Commandant says ‘no place for hatred’ in Marines after former recruiter tied to supremacist group
WASHINGTON — Following reports that a US Marine who left the service in January leads a white supremacist group called Vanguard America, Marine Corps Commandant Gen. Robert B. Neller said Tuesday there is “no place for racial hatred or extremism in the Marine Corps.”
The Military Times and the Guardian reported that former Marine recruiter Dillon Ulysses Hopper is the leader of Vanguard America — a group which helped organize the “Unite the Right” protest in Charlottesville, Virginia, that turned violent over the weekend. The Anti-Defamation League identified Hopper as the leader of Vanguard America, which ADL labels a “white supremacist” group, and said Hopper began leading the organization in “early 2016.”
According to Hopper’s service records, he was a member of the Marine Corps from July 10, 2006 until January 30, 2017. If ADL is correct, that would mean he began leading the white nationalist group while still technically in the Marines.
Following those reports, Neller told CNN: “Our core values of honor, courage and commitment frame the way Marines live and act. Bigotry and racial extremism run contrary to these core values.” The US Marine Corps could not confirm if the service branch had knowledge of Hopper’s involvement with the hate group.
CNN was not able to determine whether Hopper participated in the Charlottesville protest, and attempts to reach him have been unsuccessful.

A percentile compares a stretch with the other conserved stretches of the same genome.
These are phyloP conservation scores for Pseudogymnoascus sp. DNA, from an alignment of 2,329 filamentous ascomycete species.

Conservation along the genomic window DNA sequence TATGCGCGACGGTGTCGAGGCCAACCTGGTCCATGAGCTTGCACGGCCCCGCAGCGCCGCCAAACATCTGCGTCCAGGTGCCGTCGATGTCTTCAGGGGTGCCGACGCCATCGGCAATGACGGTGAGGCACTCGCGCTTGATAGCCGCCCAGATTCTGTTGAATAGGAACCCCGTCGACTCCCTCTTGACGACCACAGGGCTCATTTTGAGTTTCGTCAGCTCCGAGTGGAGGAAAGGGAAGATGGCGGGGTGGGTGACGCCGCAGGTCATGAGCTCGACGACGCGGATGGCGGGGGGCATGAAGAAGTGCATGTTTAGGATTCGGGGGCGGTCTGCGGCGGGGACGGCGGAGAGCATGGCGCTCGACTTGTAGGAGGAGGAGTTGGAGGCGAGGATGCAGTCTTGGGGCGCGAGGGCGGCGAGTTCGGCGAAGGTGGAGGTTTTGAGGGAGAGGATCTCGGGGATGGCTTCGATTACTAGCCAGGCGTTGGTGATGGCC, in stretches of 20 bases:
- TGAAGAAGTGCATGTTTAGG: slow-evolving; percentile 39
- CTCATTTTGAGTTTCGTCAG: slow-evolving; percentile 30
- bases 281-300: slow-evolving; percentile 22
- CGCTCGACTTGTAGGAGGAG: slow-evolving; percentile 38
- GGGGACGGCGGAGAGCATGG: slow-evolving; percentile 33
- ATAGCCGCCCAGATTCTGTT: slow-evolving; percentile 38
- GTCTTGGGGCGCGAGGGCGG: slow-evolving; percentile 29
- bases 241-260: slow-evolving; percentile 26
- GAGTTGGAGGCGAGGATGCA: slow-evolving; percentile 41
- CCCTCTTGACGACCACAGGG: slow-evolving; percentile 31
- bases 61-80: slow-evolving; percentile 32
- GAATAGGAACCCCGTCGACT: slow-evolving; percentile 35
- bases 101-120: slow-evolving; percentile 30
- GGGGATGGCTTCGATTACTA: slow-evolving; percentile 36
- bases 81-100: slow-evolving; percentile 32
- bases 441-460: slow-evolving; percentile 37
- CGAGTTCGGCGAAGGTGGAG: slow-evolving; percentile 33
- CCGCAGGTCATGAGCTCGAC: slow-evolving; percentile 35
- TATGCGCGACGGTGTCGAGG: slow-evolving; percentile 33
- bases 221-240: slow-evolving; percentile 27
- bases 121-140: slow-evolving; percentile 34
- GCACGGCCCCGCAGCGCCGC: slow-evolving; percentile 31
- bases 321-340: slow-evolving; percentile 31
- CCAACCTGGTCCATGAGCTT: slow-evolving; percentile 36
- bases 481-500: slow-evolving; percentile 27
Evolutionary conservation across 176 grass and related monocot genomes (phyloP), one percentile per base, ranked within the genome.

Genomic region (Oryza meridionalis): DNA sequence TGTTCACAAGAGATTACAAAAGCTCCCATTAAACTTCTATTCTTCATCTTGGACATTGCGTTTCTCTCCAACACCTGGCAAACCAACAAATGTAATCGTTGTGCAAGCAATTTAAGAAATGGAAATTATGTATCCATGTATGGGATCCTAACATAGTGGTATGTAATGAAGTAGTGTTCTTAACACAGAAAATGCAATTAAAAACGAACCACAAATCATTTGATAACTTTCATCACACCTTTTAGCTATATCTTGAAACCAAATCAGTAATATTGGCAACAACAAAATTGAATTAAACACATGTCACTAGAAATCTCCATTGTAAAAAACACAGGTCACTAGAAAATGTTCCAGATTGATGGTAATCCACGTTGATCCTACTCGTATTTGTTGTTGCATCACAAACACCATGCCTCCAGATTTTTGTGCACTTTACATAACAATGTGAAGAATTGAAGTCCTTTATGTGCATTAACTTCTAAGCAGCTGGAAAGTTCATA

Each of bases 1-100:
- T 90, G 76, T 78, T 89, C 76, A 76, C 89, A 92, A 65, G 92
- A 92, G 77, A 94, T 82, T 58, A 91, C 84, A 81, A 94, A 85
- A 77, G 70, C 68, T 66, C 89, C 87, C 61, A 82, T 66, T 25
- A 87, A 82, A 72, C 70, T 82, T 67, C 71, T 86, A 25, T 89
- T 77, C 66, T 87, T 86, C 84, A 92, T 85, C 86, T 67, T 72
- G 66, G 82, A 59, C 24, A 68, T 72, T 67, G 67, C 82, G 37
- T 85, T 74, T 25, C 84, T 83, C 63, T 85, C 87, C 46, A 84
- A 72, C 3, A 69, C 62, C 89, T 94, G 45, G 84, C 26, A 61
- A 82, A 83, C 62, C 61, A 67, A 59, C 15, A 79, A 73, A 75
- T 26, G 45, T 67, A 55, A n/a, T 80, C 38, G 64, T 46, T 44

With his statement, Neller becomes the second member of the Pentagon’s Joint Chiefs of Staff to speak out about events in Charlottesville. Last week, Adm. John Richardson, the Chief of Naval Operations, called the events in Charlottesville “shameful” and “unacceptable.”
“The Navy will forever stand against intolerance and hatred” Richardson said in a statement posted on Twitter and Facebook. “We want our Navy to be the safest possible place — a team as strong and tough as we can be, saving violence only for our enemies.”
Secretary of Defense James Mattis also told reporters he was saddened by what he saw in Charlottesville.
Hopper was an “average recruiter” who “was kind, attentive, humorous and had friends in the command of all races and sexes,” his immediate supervisor, Staff Sgt. Kristen Chambasian, said in a statement provided by the Marine Corps. She added that “Hopper recruited students from high schools in his area of all nationalities and backgrounds,” saying those recruits “were screened, interviewed and found basically qualified mentally, morally and physically.”
Marine Corps recruiting procedures require perspective recruits to go through multiple levels of scrutiny from multiple people. Of those Marines recruited by Hopper, Chambasian said she did “not personally know of any of them having had any issues with racism” due to their interactions with him.
She added: “I cannot speak to when or what changed in Staff Sgt. Hopper that resulted in his recent and current life choices.”
A Marine Corps official told CNN the service is attempting to determine if Hopper may have recruited like-minded individuals into the Corps, but has found no evidence of that so far.
Participation in supremacist or extremist organizations is a violation of Defense Department orders and leads to mandatory dismissal from military service following the first substantiated incident.
Hopper served in at least two combat tours in Iraq and Afghanistan and went on to serve as a Marine recruiter from 2011-2014 before leaving the Marines on January 30, with the rank of staff sergeant. During his service in the Marine Corps, Hopper was a recipient of the Marine Corps Good Conduct Medal three times.
A Marine Corps official said Hopper’s status is that of a retired Marine, though he did not serve a full 20 years.